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Procedure for passage planning on ECDIS - a brief guide to navigators at sea

ECDIS, which is now a mandatory shipborne navigational equipment for voyage planning and execution, can operate a variety of charts. The official charts are known as Electronic Navigational Charts (ENC) and Admiralty Raster Chart Service (ARCS). The charts are made and distributed by the hydrographic offices through a distribution network, and the vessel has to subscribe to a service provider.

ECDIS uses digital charts (vectorized and raster charts) for navigational duties usually carried out with paper charts. The equipment must be type-approved and uses up-to-date official charts. As long as the area covered by vector charts (ENC) is small, the ECDIS should be able to cover both vector and raster (RNC) charts. When operating in raster mode, an ECDIS must be used together with an appropriate folio of up-to-date paper charts.

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For voyage planning, using an ECDIS is the same as with paper-based navigation. However, making a passage plan utilizing the full aspect of a type-specific ECDIS need some careful consideration. Summarized below some key points:
  1. The second Officer creates the draft plan
  2. ECDIS in operation
    ECDIS in operation

  3. Master studies entire route suggests improvements and eventually approves the final plan
  4. All deck officers require a briefing on the plan.

Appraisal :The first step is to broadly consider the routing and consider factors affecting the voyage:
Planning : When planning a route on ECDIS, always consider ENC display settings and, as with paper, use the best scale (1:1). Take time to check and scan routes. It is advisable first to conduct automatic route checking, adjusting the route each time to correct the alerts generated. One should then manually scroll along the entire route to visually check for any hazards.


Remember potential limitations of route planning and checking on small scale ENCs.

Execution: The principles of good seamanship and maintaining a proper lookout apply when navigating electronically. Plan to use all available sources of information. Safety settings should be adjusted throughout the voyage to reflect the demands of the situation. For example, when coastal navigating, vectors, cross-track corridors (XTC) and guard zones should all be reduced.

Settings such as safety contours and safety depths should be set higher for ocean passages, to provide early warning of landfall, hazards or the possibility of increased traffic.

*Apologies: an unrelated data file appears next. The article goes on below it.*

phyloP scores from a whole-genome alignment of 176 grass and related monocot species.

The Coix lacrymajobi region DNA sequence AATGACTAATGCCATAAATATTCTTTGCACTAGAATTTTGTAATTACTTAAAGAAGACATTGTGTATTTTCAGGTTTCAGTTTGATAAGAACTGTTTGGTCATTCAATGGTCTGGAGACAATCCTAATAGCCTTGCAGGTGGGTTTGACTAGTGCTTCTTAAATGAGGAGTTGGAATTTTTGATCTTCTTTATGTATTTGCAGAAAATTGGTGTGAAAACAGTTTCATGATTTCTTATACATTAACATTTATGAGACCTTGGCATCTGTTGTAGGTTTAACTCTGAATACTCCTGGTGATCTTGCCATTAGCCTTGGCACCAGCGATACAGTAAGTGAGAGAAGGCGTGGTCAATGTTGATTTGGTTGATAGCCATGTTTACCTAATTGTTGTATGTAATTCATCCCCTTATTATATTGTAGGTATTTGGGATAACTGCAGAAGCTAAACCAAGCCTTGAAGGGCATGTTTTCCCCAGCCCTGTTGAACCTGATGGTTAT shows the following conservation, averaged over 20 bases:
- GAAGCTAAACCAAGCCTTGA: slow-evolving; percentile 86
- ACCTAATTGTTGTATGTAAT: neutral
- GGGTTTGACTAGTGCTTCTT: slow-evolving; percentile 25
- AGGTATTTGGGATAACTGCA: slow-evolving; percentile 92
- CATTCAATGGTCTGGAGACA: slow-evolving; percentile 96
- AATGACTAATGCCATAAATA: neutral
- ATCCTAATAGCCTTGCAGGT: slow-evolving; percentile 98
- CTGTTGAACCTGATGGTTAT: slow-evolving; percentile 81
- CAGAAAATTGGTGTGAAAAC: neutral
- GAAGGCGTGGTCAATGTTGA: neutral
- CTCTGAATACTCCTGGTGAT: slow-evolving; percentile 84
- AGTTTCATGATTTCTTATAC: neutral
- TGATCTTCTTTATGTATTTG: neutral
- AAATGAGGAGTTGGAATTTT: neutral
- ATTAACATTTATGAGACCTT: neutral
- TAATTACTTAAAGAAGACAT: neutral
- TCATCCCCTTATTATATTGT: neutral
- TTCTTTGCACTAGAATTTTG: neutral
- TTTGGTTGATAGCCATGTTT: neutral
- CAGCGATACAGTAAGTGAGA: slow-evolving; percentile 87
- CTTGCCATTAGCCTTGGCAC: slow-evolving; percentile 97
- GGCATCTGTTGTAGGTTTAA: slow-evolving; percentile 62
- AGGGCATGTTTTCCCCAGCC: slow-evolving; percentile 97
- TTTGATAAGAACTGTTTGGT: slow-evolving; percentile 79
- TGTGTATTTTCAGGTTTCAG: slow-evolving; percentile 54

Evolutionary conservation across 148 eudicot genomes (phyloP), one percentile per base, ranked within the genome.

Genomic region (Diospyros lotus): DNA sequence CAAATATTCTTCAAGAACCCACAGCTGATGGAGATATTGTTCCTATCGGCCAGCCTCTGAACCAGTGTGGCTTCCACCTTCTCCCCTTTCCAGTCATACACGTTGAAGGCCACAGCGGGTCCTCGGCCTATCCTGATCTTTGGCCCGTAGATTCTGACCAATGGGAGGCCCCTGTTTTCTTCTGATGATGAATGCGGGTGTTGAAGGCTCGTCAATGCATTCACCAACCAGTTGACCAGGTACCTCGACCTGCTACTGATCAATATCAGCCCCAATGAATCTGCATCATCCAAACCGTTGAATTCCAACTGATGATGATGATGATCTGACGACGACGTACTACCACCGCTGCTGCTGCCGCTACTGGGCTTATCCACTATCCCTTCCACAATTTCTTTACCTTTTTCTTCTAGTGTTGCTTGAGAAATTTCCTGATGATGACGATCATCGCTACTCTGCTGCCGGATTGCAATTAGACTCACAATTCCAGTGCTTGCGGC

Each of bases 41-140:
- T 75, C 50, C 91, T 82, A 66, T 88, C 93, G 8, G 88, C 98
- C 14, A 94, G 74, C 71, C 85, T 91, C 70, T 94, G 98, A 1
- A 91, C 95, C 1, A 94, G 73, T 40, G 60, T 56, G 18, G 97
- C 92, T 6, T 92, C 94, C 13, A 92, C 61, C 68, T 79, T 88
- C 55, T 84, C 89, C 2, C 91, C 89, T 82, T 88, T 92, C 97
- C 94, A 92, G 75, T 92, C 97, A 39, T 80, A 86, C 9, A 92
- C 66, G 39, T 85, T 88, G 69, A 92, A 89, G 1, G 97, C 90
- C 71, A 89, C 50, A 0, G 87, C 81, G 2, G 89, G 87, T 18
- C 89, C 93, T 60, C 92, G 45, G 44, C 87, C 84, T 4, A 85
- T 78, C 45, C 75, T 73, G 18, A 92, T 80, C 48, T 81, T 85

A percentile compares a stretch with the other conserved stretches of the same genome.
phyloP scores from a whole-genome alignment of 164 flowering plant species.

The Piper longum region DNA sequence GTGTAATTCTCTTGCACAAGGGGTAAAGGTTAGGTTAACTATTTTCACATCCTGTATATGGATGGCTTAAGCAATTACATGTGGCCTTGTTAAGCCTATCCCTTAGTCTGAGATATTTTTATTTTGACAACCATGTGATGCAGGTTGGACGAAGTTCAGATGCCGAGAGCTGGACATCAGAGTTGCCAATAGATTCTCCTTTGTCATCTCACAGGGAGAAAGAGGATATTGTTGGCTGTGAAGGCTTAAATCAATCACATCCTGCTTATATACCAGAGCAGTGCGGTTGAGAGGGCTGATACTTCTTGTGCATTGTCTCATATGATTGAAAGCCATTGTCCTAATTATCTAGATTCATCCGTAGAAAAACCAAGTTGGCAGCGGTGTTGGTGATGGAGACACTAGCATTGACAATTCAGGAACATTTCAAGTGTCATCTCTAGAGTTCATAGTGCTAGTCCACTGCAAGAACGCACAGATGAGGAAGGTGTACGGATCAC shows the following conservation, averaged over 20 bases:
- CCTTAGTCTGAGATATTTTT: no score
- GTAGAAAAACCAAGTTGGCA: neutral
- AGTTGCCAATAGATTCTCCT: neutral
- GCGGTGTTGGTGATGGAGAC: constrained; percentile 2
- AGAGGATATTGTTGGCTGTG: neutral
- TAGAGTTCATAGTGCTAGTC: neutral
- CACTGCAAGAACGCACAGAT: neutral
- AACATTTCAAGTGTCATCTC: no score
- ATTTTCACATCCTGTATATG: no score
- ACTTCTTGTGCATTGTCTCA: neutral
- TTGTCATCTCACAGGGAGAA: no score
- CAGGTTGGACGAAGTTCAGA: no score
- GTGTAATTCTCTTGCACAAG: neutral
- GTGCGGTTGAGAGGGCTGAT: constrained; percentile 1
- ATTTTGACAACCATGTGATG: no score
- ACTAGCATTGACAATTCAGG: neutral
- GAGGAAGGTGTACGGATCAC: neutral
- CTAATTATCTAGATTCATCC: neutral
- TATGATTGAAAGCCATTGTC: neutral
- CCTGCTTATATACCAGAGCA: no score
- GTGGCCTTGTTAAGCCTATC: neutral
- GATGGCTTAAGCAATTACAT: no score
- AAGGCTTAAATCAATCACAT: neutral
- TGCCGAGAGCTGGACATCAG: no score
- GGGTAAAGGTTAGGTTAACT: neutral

passage monitoring
passage monitoring

Monitoring :Do not rely solely on automatic alarms. A prudent navigator should always seek to prove the ECDIS wrong, rather than assuming it is correct. Use tools such as radar overlay (RIO) to assist with monitoring. An accurate RIO provides a "million point fix" and allows excellent real-time monitoring, but do not rely solely upon it. Normal radar limitations still apply.

Do not rely solely on GNSS input, such as GPS. Cross-check frequently with other systems such as LORAN-C and manual means, such as visual/radar fixing. Ensure that appropriate display settings are applied for Coastal/Ocean and Day/Night navigation. Use profiles if the functionality exists.

Perils of Over reliance

Over-reliance on a single means of navigation has always been wrong – this remains true with electronic systems, including ECDIS. What are some of the perils of relying solely on ECDIS? Some issues to consider:
  1. Screen fixation - tendency to become absorbed in an electronic display rather than looking out of the window.
  2. Failure to cross check – tendency to assume that the displayed position is correct without verifying position integrity by some other means.
Alarm management and appropriate use of tools are critical- e.g., failure to adjust settings appropriate to the situation that may be resulting in too much or too little information.

Specifically, over reliance can be contributed by the following:
  1. Chart survey data: date, type and its reliability
  2. Cartography- origin, compilation and update history of chart. Check reliability.
  3. Selection of chart data, data type, ENC limitations and scale selection. How to optimise ?
  4. Route planning - vessel data and corridor widths
Additional perils of over reliance:
  1. Measurement settings (distance/speed/depth)
  2. Chart symbol selections – simplified/traditional
  3. Correct viewing scale – clutter/SCAMIN?